War in Ukraine and low yields in the EU worsen corn balance sheet

Source:  UkrAgroConsult
Author:  Maryna Marynych

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As of January 12, 85% of the corn areas were harvested in Ukraine, 23.5 M mt collected with an average yield of 6.57 mt/ha. The largest corn areas still to be harvested are in Sumy and Poltava regions (146 Th ha and 131 Th ha, respectively).

The slow harvesting rates of this late spring crop in Ukraine results are explained by:

  • the ongoing hostilities,
  • a shortage of grain storage capacities and high storage costs,
  • slow corn exports,
  • rising prices of fuel and other input supplies, high cost of grain drying.

The temporary blockade of Ukraine’s Black Sea ports modified considerably the 2022/23 corn exports. Corn exports were above-average in the first two months of the season (September-October), this was stimulated by significant carryovers from 2021 harvest. The November-December shipments were lower than usually with upward trends as wheat and barley exports decreased gradually those months giving room for corn handing in the port terminals.

Although the total exports were below the five-year average, almost 10 M mt of corn was shipped abroad in September-December 2022/23, or 2% more than a year earlier.


As of December 31, the corn harvest in russia was 86% complete with 14.8 M mt collected. The slow harvest pace stemmed from a shortage of storage capacities amid a bumper wheat crop. This particularly concerns the southern regions. They are situated close to the seaports; siloes in these regions were filled up with wheat.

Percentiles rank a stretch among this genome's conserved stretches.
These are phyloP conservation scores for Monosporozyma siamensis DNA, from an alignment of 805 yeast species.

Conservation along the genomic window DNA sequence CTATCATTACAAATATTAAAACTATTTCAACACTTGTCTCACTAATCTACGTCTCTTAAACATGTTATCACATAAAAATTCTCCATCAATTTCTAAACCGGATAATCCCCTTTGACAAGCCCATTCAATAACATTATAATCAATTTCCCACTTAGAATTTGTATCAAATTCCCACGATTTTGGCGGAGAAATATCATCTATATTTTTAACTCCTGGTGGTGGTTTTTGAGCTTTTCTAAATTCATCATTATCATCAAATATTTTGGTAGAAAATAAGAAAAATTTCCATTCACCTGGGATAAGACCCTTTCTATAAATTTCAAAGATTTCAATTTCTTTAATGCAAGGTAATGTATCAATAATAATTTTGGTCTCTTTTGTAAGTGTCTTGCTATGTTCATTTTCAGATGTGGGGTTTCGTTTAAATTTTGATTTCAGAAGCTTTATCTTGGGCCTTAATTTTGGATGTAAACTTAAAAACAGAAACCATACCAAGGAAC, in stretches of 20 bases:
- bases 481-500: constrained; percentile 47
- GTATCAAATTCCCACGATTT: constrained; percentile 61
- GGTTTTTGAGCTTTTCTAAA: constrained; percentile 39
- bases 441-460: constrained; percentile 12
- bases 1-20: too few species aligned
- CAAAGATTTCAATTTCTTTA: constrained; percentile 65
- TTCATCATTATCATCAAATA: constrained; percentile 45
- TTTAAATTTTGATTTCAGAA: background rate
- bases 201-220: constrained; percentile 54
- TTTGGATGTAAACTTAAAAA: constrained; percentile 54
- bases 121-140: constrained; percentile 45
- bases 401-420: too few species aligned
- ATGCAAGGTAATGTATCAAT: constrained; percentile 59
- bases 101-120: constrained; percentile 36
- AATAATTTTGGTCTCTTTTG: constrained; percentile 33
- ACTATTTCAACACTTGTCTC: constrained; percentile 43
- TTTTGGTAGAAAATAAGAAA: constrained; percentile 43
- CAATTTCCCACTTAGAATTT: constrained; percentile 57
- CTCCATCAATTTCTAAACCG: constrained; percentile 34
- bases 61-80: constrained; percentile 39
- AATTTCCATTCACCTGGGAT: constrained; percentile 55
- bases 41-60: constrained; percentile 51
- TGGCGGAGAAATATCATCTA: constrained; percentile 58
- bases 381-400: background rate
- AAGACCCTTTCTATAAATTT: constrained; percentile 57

Severe frost in russia in January 2023 will most probably make it difficult to harvest the remaining 14% of corn area. The corn crop will likely amount to 15.4 M mt, a bit more than the 2021 crop. The quality of late-harvested grain will be questionable.

The export potential of russian corn is quite high because high carryovers from last season (2021/22) and weak exports in the first months of the season. Although the harvest even exceeded last year’s one, corn exports in the season’s first three months (September-November 2022) was 50% less as for the same time in 2021.


In the EU, the corn harvest situation is fundamentally different from that in Ukraine and russia. The corn harvest was reduced substantially by drought that damaged late-season grains. In total, the 2022 corn crop in EU countries is one-third less than in 2021. High drought-related losses led to high harvesting rates, lower domestic consumption and growing corn imports from both Ukraine and Brazil.

Romania now hosts the largest corn area in the EU – some 2.5 Ml ha. However, a yield slump in 2022 halved corn output to about 7.5 M mt (13.5 M mt in 2021). Romania’s impact on the European market has weakened significantly in the current 2022/23 season.

A similar yield drop registered in other countries of the region – Hungary, Slovakia. At the same time, Bulgaria and Slovenia less suffered from the drought. The 2022 corn production in Bulgaria dropped by 24% y/y, corn areas in Slovenia are negligible small.

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